Vertebral compression fractures (VCFs) can result from complications associated with osteoporosis, spinal trauma, or vertebral metastases (▶ Fig. 14.1).1,2 Osteoporotic VCFs are the most prevalent, with an estimated incidence of 1.4 million per year.3 VCFs are associated with significant morbidity, including functional limitations, significant pain, and kyphotic deformity.4,5 Although nonoperative therapy remains the first-line treatment, surgical correction is indicated in cases of uncontrolled pain or progressive deformity.2 Minimally invasive approaches to VCFs involve percutaneous vertebroplasty or kyphoplasty, with cement augmentation of the vertebral body. Vertebral body cement augmentation is associated with the benefits of improved pain control and may help correct angular deformity.
Both vertebroplasty and kyphoplasty are performed under biplanar fluoroscopic guidance. In both procedures, a cannulated trocar is introduced into the vertebral body in conjunction with a spinal needle inserted via a transpedicular route.6 Trocars can be inserted either unilaterally or bilaterally, depending on the location of the compression deformity and the practitioner’s preference. These trocars can accommodate supplementary equipment, including biopsy needles to produce specimens for oncologic testing and drills for removal of bone to create a space for balloon insertion.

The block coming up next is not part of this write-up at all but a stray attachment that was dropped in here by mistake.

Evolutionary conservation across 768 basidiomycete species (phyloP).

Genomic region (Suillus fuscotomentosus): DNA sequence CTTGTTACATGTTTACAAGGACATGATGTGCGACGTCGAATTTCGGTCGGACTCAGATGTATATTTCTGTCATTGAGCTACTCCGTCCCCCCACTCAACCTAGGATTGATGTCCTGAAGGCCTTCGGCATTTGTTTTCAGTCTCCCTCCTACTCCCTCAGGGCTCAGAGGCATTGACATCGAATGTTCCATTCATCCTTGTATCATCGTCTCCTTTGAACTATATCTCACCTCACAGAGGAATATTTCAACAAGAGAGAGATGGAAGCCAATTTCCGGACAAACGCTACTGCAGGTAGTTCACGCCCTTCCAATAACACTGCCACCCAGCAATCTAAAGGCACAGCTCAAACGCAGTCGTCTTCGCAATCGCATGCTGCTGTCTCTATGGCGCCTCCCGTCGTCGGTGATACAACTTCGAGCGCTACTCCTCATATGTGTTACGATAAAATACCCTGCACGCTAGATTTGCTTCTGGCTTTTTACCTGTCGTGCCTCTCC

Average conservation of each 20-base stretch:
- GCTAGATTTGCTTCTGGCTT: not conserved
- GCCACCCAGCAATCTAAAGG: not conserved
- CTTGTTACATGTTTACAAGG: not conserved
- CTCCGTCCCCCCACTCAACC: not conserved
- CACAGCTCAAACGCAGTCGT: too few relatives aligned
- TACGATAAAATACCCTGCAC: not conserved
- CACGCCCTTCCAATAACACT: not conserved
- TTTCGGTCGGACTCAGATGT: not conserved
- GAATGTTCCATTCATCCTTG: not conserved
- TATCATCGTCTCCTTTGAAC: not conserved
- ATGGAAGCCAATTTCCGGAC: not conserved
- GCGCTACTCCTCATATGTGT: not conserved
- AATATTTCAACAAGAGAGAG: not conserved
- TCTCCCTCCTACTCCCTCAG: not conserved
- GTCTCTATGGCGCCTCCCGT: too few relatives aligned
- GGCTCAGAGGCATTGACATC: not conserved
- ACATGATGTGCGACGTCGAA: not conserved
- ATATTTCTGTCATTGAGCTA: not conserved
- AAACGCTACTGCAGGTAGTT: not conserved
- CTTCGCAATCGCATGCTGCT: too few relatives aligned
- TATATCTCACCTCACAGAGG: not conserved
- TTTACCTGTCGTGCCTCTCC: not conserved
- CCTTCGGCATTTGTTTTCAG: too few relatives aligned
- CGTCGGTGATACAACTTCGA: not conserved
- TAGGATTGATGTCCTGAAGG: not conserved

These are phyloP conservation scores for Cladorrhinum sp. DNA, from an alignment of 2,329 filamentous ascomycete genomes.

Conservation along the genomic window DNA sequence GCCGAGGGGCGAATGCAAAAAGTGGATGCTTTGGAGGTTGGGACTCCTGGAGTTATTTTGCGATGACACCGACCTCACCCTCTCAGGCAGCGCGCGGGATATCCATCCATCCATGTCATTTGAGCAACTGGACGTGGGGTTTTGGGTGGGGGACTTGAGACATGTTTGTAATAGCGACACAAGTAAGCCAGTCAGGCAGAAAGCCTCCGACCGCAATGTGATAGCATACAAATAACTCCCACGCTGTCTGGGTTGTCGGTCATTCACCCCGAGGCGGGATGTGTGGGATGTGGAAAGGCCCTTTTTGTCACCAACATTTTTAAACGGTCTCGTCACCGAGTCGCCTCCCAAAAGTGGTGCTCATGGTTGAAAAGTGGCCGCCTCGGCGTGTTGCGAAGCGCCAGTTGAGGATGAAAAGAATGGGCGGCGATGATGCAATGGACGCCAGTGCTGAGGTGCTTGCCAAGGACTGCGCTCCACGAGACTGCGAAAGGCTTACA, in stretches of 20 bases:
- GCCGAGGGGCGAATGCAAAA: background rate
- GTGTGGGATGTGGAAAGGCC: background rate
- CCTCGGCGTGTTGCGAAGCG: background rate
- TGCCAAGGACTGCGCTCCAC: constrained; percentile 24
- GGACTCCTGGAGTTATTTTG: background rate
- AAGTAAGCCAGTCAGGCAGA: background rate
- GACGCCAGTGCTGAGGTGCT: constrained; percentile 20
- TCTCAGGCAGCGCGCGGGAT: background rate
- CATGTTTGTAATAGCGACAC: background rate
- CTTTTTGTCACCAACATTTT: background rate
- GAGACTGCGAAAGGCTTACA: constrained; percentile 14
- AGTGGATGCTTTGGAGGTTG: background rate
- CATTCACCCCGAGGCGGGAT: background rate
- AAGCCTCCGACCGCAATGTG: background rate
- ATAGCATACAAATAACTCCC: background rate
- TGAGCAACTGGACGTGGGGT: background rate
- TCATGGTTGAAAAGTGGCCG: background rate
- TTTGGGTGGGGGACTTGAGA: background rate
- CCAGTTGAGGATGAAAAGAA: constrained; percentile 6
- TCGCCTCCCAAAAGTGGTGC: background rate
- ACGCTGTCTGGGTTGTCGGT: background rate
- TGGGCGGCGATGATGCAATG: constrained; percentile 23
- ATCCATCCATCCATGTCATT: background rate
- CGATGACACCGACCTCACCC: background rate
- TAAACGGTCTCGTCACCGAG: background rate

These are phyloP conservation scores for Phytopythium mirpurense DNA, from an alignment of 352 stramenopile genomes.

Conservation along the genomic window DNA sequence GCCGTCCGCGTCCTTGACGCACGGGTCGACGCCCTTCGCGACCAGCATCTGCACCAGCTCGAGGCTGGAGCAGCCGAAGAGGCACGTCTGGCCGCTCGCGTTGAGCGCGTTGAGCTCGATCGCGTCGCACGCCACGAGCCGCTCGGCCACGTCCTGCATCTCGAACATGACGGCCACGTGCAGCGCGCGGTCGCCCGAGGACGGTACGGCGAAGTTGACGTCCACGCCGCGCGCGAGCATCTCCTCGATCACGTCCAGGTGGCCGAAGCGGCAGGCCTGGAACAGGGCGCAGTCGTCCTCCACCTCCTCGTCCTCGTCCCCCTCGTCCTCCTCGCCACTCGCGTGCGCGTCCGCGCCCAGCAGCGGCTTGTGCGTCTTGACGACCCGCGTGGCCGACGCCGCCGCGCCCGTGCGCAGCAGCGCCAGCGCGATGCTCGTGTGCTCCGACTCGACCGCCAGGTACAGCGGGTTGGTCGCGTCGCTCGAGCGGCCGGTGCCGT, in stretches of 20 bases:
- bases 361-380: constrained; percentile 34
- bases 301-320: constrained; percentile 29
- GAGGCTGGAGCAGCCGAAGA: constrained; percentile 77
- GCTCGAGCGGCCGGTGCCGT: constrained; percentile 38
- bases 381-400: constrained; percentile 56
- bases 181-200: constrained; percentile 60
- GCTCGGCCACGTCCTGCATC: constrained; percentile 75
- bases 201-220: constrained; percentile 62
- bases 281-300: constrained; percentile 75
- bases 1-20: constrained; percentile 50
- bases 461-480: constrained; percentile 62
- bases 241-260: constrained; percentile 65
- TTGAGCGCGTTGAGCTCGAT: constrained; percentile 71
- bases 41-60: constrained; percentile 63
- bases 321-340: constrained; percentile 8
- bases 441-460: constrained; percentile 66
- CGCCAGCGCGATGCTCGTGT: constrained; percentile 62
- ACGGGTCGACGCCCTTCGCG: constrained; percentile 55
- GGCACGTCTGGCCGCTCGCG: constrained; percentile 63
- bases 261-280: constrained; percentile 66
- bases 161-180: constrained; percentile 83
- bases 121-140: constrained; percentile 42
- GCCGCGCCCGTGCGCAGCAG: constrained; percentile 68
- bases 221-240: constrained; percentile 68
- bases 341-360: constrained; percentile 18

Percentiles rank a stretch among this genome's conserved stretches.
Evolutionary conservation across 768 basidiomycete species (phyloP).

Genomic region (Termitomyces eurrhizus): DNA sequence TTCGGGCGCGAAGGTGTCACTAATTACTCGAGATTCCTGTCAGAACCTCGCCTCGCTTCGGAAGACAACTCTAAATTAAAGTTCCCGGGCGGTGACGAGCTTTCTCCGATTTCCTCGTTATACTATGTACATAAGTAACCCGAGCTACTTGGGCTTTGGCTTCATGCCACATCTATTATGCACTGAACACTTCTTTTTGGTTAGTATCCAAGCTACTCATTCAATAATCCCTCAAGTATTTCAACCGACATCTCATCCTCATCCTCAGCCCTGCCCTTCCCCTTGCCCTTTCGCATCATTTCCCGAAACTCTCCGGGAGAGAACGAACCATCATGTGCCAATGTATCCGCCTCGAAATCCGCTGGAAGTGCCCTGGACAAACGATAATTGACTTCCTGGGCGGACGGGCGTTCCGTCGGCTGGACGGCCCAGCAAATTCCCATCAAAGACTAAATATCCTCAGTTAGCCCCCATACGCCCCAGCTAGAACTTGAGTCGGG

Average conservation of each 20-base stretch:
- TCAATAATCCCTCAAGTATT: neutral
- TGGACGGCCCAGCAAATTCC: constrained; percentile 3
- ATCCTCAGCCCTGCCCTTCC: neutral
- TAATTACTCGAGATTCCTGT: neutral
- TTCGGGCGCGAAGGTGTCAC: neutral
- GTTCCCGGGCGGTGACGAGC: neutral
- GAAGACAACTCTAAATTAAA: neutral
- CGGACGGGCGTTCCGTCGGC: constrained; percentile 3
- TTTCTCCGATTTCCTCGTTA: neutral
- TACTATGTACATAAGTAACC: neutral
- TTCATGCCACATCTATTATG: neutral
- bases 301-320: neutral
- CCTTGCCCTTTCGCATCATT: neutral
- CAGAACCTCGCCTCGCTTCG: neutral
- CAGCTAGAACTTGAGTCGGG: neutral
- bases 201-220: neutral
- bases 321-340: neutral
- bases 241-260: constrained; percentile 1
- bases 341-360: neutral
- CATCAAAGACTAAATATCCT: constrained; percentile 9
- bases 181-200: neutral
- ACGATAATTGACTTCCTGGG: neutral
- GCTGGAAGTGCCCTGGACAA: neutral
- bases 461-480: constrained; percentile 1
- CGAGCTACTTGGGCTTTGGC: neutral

Fig. 14.1 Depiction of a vertebral compression fracture with associated forces. (Adapted from Baaj AA, Mummaneni PV, Uribe JS, Vaccaro AR, Greenberg MS. Handbook of Spine Surgery; New York, NY: Thieme; 2012.)
In kyphoplasty, orthopaedic balloons are inserted through the trocars into the vertebral body. These balloons are inflated under pressure within the vertebral body, helping create a potential space for cement insertion.7 The balloons are typically radiopaque and their inflation can be monitored via fluoroscopic guidance. In vertebroplasty, pressurized cement is inserted through the trocar without using a balloon dilator. Shen et al compared the efficacy of kyphoplasty using a vertebral dilator and balloon kyphoplasty to treat osteoporotic thoracolumbar compression fractures.8 The authors reported postoperative change in the lordosis was significantly greater in the dilator kyphoplasty group than in the balloon kyphoplasty group (–9.51 vs. −7.78 degrees, p < 0.001). These findings suggested the vertebral dilator kyphoplasty allows for greater correction of lordotic angle; however, additional prospective studies are required to draw conclusions regarding long-term clinical efficacy.
In both vertebroplasty and kyphoplasty, bone cement is injected through the trocar into the vertebral body. The cement fills the potential space within the vertebral body and provides mechanical support after setting. The bone cement is most commonly comprised of polymethyl methacrylate (PMMA) mixed with barium sulfate. PMMA is a cement polymer that is widely used in orthopaedics due to its biocompatibility and ability to harden quickly.9 Before injection, PMMA bone cement is mixed with a contrast agent such as barium sulfate, so its introduction into the vertebral body can be fluoroscopically monitored (▶ Fig. 14.2).7